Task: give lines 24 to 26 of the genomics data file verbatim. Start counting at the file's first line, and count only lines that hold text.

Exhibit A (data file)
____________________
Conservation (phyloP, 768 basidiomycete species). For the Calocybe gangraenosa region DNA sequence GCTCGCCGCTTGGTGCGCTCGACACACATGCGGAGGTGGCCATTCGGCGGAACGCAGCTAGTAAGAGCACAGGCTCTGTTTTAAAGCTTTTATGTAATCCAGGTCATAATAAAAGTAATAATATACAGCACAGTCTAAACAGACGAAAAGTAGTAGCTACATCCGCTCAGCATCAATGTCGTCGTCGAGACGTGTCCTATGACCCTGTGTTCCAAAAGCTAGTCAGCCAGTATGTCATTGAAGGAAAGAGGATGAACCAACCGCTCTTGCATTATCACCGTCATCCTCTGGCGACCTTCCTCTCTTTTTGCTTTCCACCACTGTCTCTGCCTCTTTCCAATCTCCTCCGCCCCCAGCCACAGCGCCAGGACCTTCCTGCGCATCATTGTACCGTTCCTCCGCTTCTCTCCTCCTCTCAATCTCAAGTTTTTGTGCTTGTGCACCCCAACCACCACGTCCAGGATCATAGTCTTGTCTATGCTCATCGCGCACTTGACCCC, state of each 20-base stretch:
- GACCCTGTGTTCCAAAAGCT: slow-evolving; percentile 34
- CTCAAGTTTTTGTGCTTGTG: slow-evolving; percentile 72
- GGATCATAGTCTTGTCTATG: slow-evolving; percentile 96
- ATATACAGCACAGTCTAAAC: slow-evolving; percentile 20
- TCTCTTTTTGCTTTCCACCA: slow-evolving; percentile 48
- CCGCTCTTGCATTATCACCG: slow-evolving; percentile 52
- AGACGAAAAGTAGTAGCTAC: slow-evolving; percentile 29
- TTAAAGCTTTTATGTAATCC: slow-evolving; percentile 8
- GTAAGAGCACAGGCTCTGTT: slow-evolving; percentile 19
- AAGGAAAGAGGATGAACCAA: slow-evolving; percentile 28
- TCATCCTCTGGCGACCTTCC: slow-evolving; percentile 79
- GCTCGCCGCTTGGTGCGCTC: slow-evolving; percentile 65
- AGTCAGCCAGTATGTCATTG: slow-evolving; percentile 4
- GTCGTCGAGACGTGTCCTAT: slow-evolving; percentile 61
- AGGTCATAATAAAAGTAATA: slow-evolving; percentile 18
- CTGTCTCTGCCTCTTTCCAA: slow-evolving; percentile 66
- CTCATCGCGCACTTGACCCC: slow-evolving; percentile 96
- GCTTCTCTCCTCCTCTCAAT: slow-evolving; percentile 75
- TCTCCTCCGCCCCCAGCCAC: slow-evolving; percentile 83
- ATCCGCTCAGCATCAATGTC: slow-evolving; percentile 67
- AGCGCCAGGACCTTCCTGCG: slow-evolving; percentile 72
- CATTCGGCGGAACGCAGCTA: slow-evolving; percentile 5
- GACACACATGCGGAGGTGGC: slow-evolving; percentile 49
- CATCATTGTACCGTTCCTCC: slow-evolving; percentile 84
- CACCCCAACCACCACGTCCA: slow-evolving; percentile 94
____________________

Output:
- GACACACATGCGGAGGTGGC: slow-evolving; percentile 49
- CATCATTGTACCGTTCCTCC: slow-evolving; percentile 84
- CACCCCAACCACCACGTCCA: slow-evolving; percentile 94